Relevant and even prescient commentary on news, politics and the economy.

Why Economists Don’t Understand Accounting, or Business

I just searched Harvard, U Chicago, and a few other top econ departments’ course offerings and major requirements. The string “account” barely appears. Chicago says quite explicitly: Courses such as accounting, investments, and entrepreneurship will not be considered for economics elective credit. Much less requirements! No wonder so many economists: • Have such profound misunderstandings […]

How Accounting "Constrains" Economics

There’s been a running discussion of this on various blogs (sorry if I missed linking some!), inflated simultaneously by Krugman and by magisterial and mysterious commenter JKH’s “paradigm riff,” here. That discussion has brought me to the following conclusions. Assuming you have a coherent and accurately representative System of National Accounts*: • Accounting, and accounting […]

Full-Reserve Banking, the "Right" to Earn Interest, and "Financial Repression"

Nick Rowe replies to Richard Williamson re: full-reserve banking (emphasis mine): The key reading here (even though it appears to be about a different subject) is Milton Friedman’s “The optimum quantity of money”.Foregone nominal interest payments is a tax on holding currency…. 100% required reserves mean you impose the same tax on chequing accounts … […]

Full-Reserve Banking and Loanable Funds

Richard Williamson asks a sensible and straightforward question: If, as Modern Monetary Theorists propose, banks’ reserve levels put no significant constraints on their lending, why don’t we have 100%-reserve banking — and presumably no runs on banks as a result?First an explanation — I hope simple, clear, and generally accurate (if simplified): Say you start […]

Social Security: The Elevator Pitch

• Since Social Security started it has always brought in more money than was spent. It contributes a surplus to the total federal budget. That’s true today and will continue for quite some time.• The extra revenue needed to make SS solid far beyond the foreseeable future (75 years) is tiny: 0.6% of GDP.• A […]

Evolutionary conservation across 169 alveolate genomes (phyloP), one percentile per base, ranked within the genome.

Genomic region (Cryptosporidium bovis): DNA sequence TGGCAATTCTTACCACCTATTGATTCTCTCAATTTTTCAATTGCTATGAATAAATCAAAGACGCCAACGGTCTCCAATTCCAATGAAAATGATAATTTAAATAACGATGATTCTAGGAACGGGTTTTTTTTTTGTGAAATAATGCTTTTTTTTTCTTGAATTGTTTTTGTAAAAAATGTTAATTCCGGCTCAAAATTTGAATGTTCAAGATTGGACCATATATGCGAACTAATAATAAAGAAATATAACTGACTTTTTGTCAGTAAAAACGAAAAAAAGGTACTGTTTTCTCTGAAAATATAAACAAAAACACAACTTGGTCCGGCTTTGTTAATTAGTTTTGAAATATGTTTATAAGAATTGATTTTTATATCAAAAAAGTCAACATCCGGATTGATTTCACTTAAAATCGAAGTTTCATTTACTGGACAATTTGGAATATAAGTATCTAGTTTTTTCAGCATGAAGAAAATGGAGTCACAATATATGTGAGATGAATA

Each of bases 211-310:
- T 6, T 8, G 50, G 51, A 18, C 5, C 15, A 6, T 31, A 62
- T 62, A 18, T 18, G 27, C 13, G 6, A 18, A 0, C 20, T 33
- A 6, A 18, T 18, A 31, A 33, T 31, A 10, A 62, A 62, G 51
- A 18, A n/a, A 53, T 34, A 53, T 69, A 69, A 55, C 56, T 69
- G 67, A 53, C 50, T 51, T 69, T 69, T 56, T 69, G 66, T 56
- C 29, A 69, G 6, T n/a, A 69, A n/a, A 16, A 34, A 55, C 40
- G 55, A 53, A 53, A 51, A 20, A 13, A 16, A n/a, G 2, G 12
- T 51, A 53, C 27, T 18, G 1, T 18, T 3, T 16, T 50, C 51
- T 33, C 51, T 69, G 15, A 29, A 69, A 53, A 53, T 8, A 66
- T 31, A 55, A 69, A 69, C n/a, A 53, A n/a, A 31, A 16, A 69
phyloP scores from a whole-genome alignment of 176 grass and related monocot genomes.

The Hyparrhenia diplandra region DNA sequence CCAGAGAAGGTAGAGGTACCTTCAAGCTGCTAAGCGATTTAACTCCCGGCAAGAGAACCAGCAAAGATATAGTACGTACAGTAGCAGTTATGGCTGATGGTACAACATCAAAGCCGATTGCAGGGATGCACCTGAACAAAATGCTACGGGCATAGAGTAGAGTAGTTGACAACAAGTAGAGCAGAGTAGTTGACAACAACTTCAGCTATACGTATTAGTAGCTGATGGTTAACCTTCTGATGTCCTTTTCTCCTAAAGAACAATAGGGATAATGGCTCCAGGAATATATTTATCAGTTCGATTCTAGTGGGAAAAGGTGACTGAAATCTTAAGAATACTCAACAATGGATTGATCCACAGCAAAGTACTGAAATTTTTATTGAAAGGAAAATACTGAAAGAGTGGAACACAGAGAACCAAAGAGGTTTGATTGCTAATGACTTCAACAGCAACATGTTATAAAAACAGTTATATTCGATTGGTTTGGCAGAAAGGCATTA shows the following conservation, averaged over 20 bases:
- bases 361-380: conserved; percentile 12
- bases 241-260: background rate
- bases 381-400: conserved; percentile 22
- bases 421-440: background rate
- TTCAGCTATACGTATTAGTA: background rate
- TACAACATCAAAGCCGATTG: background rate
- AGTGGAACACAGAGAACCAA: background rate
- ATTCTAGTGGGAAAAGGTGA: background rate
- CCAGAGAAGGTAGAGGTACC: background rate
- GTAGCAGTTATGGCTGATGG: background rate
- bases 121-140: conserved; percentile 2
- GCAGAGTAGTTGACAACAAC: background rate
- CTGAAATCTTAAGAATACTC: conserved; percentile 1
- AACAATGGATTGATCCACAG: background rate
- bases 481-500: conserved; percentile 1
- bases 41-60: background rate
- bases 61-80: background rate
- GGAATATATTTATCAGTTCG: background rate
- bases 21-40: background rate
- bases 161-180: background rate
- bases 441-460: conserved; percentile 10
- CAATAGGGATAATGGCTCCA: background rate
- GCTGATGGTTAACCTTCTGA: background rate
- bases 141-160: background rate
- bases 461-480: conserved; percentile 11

Why This Time Is Different

A while back I pointed to (and demonstrated with not very pretty pictures) Randall Wray’s rather stunning observation: every depression in American history was preceded by a large decline in nominal federal debt. And I puzzled about why this wasn’t true of our latest little…event:   We saw a decline leading up to 2000, but […]

Machines Replacing Humans: They Shoot Horses, Don’t They?

Eric Brynjolfsson and Andrew McAffee have a new Kindle instant book out, Race Against the Machine, that very nicely describes the issues related to technological unemployment. It’s well-written, content-packed, cogently argued, usefully hyperlinked, and well worth the $3.99 they’re asking.But I think there’s one crucial topic they don’t address, highlighted by the following.They deliver a […]

Does Government Debt Impose a Burden on Future Generations/Periods/People? #12,143

I think (after a lot of effort) that I’ve internalized Nick Rowe’s modeling of this question (follow links from here) pretty well conceptually. His answer is Yes. There have been thousands of posts and comments across the blogosphere since Nick took Krugman to task on the issue a couple of weeks ago, and Nick has […]